Inductor Coil Crosstalk Basics
Proper Orientation For Optimal Performance
As a fledgling electronics buff I gathered together the usual hodgepodge of spare parts, old TV's and all the other electrical odds and ends that youngsters bitten by that particular bug seems to collect. Among my most prized possessions were 2 25 lb. spools of insulated, 12 AWG copper wire. Their weighty status didn't spare them however from featuring in many of my early experiments.
One day, I managed to connect one of the spools to an old kitchen radio and the other spool to an ancient driver of unknown origin. Much to my astonishment music popped out of the old driver! I also found that by changing the orientation of the two spools the driver's acoustic output would vary substantially. I didn't know at the time that I was observing the phenomenon of mutual inductance coupling.
Although the experiment ended when the radio finally conked out in a magnificent plume of smoke, my observations were far more lasting and would later gain new substance and serve me well in my loudspeaker design efforts. In this article I'll discuss a more recent experiment investigating the phenomenon of mutual inductance coupling as it applies to inductor coils used in passive crossover networks.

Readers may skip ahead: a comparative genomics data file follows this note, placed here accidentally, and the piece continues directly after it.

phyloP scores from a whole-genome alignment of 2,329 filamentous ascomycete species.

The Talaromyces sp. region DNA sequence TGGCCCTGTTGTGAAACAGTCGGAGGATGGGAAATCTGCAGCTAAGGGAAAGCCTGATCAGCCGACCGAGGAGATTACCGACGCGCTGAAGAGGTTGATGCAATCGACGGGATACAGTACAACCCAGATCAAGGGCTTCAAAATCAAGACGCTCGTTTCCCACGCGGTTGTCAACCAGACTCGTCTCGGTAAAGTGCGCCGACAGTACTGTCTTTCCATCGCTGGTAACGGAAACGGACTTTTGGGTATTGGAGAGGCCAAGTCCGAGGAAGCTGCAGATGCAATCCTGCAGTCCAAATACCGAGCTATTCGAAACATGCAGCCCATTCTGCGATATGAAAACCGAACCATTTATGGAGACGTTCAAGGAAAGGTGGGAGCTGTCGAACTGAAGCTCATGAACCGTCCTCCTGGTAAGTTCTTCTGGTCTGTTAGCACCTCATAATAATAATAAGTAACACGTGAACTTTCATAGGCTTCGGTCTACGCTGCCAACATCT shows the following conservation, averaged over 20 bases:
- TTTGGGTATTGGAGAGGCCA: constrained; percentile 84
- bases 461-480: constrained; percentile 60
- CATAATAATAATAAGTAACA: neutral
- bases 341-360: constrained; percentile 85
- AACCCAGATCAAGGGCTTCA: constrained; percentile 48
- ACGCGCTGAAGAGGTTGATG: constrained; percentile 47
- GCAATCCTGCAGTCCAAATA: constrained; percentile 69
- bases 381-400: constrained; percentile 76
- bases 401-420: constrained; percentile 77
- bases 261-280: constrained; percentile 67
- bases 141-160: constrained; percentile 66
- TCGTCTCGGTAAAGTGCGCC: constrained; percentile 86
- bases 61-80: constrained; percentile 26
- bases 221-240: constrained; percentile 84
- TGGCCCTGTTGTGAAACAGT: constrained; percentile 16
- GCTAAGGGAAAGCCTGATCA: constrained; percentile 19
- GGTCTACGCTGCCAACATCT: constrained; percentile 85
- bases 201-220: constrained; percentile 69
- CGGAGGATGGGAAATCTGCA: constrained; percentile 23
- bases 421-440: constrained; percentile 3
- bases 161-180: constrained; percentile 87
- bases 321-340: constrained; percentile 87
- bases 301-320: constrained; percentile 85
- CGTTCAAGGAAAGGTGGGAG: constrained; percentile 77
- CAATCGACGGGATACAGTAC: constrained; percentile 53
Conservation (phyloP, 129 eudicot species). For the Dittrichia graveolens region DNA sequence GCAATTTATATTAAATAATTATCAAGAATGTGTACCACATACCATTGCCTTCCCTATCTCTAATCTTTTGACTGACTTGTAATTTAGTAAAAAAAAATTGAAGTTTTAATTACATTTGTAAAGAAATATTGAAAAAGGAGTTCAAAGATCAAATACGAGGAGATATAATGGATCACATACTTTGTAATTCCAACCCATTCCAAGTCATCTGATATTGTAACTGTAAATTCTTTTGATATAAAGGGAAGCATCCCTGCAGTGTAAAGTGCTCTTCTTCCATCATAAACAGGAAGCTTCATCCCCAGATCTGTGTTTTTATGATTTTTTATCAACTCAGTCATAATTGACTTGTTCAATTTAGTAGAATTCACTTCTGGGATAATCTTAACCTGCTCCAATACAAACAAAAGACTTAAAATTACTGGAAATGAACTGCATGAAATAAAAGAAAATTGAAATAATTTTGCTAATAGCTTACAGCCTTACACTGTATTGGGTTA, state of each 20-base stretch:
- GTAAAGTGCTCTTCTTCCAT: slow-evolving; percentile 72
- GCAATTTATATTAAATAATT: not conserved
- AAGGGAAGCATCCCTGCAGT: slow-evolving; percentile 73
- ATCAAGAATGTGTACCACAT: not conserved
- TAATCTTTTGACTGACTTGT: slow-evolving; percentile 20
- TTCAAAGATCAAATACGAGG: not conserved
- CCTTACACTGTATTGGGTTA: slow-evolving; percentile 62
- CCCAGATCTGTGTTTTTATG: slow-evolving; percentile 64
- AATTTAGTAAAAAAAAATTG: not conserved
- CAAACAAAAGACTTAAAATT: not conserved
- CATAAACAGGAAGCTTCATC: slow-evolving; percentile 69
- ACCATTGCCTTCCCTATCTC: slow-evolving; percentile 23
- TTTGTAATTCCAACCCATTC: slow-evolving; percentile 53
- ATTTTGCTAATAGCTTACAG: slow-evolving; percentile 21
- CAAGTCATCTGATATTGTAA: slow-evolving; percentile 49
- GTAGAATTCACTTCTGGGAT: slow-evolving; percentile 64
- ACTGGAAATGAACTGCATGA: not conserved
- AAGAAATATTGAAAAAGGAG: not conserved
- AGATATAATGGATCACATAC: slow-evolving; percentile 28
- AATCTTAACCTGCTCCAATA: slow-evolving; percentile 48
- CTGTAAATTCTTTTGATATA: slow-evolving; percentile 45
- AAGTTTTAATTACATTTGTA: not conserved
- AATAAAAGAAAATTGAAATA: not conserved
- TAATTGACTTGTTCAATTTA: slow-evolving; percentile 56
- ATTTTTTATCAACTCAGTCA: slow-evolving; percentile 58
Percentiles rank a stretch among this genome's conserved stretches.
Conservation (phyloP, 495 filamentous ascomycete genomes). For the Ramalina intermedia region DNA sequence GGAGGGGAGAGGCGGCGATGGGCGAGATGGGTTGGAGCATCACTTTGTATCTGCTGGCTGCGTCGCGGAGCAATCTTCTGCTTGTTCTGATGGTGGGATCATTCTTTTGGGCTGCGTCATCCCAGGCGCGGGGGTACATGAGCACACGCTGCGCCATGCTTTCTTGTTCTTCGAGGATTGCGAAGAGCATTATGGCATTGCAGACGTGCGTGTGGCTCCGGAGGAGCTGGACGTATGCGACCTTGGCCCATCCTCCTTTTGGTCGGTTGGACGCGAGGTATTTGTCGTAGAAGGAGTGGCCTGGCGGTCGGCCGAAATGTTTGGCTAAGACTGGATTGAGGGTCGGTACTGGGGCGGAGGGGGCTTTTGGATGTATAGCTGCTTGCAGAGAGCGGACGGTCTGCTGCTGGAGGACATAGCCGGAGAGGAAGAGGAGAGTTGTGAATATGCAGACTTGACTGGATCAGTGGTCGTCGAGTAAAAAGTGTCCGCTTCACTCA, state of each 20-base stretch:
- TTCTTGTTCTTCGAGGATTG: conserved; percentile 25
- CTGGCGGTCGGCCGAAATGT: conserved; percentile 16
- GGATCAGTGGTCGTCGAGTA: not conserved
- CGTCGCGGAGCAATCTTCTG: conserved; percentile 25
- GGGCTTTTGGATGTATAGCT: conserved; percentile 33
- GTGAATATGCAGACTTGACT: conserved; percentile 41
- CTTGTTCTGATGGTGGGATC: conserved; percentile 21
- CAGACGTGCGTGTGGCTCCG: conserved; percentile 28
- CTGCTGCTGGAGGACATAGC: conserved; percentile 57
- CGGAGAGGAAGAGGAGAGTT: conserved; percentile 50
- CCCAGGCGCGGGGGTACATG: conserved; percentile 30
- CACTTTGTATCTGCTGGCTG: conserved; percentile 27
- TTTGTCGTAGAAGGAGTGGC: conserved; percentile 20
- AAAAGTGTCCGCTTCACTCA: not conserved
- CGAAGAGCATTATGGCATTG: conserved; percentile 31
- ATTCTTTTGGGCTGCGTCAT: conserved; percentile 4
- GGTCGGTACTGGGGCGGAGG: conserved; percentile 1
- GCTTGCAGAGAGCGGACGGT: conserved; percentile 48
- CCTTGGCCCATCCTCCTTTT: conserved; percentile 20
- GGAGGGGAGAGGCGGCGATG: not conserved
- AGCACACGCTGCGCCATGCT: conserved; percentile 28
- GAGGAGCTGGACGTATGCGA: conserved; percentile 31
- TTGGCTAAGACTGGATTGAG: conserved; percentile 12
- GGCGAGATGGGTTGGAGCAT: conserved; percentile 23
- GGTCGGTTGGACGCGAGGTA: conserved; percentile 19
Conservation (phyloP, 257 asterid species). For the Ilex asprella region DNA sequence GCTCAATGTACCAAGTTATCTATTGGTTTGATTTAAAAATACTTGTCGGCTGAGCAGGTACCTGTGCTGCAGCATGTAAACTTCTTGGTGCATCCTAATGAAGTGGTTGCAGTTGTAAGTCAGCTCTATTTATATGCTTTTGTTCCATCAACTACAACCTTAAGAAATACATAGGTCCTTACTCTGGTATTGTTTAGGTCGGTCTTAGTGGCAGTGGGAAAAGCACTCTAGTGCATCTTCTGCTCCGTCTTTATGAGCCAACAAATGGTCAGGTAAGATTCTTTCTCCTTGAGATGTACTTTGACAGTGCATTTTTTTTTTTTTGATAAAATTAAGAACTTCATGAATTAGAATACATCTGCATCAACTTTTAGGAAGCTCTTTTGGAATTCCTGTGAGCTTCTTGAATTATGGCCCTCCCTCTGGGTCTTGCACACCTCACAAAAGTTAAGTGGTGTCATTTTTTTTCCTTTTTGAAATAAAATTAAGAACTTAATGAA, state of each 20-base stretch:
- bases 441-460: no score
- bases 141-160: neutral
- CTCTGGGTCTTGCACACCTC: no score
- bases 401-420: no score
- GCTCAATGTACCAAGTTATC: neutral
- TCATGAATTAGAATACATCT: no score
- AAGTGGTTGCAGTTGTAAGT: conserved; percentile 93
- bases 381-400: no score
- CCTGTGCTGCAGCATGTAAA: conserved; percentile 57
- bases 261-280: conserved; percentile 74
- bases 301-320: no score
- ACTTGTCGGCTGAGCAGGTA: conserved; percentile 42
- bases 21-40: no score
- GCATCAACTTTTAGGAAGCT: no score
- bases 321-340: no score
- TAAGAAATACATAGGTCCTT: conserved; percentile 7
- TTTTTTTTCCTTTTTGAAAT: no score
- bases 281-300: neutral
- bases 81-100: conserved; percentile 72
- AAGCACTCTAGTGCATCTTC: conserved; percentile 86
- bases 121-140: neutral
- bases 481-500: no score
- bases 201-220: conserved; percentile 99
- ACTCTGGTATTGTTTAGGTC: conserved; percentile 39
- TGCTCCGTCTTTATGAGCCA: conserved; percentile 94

Like most loudspeaker designers, I am constantly on the lookout for cost-effective methods of lowering the noise floor of the systems I design. Crossover networks, when improperly designed and/or laid out (component-wise) are a proven, significant contributor to a system's noise picture. In the case of inductor coils there exist a handful of ways they can generate unwanted noise. First among these being mutual coupling or "crosstalk" as perhaps it is better known. Before proceeding, however, a very brief look at the physics of an inductor is in order.
Imagine for a moment uncoiling an inductor and straightening out the wire. When a steady current, I, flows through the wire a magnetic field is created. By the Biot-Savart law:
If the formula looks a bit troublesome, no need to worry as the key point to remember here is that a wire carrying a current will always set up a magnetic field.
Figures 2, 2a: For my mutual inductance experiment, I hooked one coil to a function generator to provide a sinusoidal signal and connected the other to an oscilloscope. The left hand photos (Figs. 2 - 7) depict the various coil arrangements, while the right-hand photos (Figs. 2a - 7a) show the corresponding oscilloscope readings. The top waveform represents the voltage fed to the coil, while the bottom is the crosstalk reading. Note the substantial crosstalk when the coils are stacked one on top of the other.
The 12" ruler at the bottom of the left-hand figures is for scale.
Figure 3, 3a: There is still substantial crosstalk when locating the coils proximally and in the same plane.
Figure 4, 4a: Increase the distance between coils and crosstalk decreases.
Figures 5, 5a: Coils in close proximity and oriented as shown above demonstrates crosstalk on par with that shown in Figure 3, 3a.